Dayton Daily News

An $11 million investment by the state of Ohio will create as many as 3,500 internships and co-ops for college students.

The Dayton Daily News reports that grants will be funded through casino license fees and are contingent upon the approval of the Ohio Controlling Board in January.

Experts tell the newspaper that the investment could help keep college graduates in the state and draw key industries to Ohio.

An Ohio soldier killed this week in Afghanistan will be buried in Arlington National Cemetery.

The Department of Defense said 25-year-old Army Staff Sgt. Wesley "Wes" Williams died Monday in Kandahar of wounds suffered when enemy forces attacked his Army unit with an improvised explosive device.

His wife, Krista Williams, told the Dayton Daily News she was flying this week to Dover Air Force Base in Delaware to pick up his body, prior to his burial in the national cemetery.

Williams was a 2006 graduate of Tecumseh High School in New Carlisle, near Dayton.

More people moved out of Ohio last year than moved into the state.

That's according to an analysis by the Dayton Daily News, which also reports that the state is losing fewer residents than it has in many years because the economy is improving.

According to U.S. Census data, Ohio lost over  14 thousand more people than it gained in 2011 - the lowest net loss since 2005.

U.S. Air Force officials say obscene material has no place in work areas and are taking steps this week to eliminate it from an Ohio base.

The Dayton Daily News reports that Air Force officials started hunting for obscene material in all work areas at Wright-Patterson Air Force Base .

The Air Force ordered the inspections at all of its installations in light of sexual misconduct complaints to the service's top military leader. Offensive material could include pictures of scantily clad women in calendars, posters and elsewhere.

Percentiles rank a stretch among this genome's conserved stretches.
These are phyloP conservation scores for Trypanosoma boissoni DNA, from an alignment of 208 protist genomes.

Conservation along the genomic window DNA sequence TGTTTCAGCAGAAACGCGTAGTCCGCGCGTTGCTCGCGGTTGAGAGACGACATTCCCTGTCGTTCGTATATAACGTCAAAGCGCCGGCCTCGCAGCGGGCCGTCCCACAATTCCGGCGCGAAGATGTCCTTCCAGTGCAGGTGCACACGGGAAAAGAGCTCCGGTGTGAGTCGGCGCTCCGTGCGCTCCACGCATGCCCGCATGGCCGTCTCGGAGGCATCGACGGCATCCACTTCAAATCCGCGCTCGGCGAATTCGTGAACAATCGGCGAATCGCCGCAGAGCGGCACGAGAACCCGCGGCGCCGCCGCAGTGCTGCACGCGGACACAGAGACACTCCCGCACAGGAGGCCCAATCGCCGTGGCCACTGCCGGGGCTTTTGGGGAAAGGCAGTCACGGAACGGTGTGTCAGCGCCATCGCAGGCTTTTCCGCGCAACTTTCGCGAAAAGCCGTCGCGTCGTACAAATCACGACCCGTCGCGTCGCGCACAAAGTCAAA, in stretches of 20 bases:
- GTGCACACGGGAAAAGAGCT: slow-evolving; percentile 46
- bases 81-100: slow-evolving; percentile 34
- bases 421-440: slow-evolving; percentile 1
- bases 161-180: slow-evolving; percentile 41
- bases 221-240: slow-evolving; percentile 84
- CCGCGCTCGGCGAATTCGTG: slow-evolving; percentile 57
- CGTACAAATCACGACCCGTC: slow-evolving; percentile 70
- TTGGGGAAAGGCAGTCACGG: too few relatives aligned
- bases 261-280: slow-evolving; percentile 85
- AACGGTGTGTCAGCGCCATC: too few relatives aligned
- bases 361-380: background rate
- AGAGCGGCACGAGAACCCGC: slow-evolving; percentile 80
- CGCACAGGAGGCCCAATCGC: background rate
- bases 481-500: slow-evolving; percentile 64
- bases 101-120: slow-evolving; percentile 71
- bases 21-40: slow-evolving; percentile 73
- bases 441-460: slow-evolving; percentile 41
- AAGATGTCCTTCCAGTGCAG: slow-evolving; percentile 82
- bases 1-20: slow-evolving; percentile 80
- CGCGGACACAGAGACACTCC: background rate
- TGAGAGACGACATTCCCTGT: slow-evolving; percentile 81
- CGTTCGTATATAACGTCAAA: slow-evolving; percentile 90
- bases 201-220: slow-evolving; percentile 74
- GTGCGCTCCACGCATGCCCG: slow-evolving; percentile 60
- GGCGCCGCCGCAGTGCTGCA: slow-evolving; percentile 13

A new national report says expanding Medicaid eligibility in Ohio under the Affordable Care Act would reduce the number of uninsured residents by half.

It would also cost the state an additional $3.1 billion in the next decade.

The Dayton Daily News says the numbers come from a report by the Kaiser Family Foundation, a Washington-based nonpartisan health care policy research organization.

An Ohio legislator thinks the state should offer taxpayers the option of getting their Ohio refunds on prepaid debit cards.

State Sen. Eric Kearney says his proposal could save the state money and benefit low-income residents who don't have bank accounts. The Cincinnati Democrat says the option would give them a safe and easy way to get their refunds, avoiding check-cashing fees.

A federal survey found that about 414,000 Ohio households didn't have a checking or savings account last year.

Ohio food banks are distributing more food these days than during the recession a few years ago.

The Ohio Association of Foodbanks says a difficult employment climate and increased costs for daily necessities are to blame.

The association says state food banks distributed 45 percent more food and supplies in fiscal year 2012 than they did just three years earlier at the height of the recession.

Elections officials in Miami county say a ballot vendor is to blame for a pair of absentee ballot problems that affect more than 240 voters.

The Miami County Board of Elections says more than 200 voters in the area north of Dayton were accidentally sent two absentee ballots each instead of one. The Dayton Daily News reports board staff were calling those voters to apologize for the error and advise them to vote only one ballot and return the other.

The number of teen births in Ohio is still declining.

The rate of women 19 and younger who gave birth in Ohio fell for the fourth consecutive year in 2011. That's according to an analysis by The Dayton Daily News of preliminary state data.

Ohio Department of Health statistics show that the 12,189 teen births last year were down 11 percent from 2010. And it was the fewest recorded since the state began keeping track in 1990.

The state of Ohio is cracking down on pharmacies that custom-mix individualized prescriptions after a deadly fungal meningitis outbreak linked to a Massachusetts compounding company.

Jesse L. Wimberly, pharmacy inspector for the Ohio State Board of Pharmacy, tells the Dayton Daily News that the state is checking all 17 pharmacies statewide that custom-mix compound prescriptions. Those pharmacies are typically inspected at least once every three years.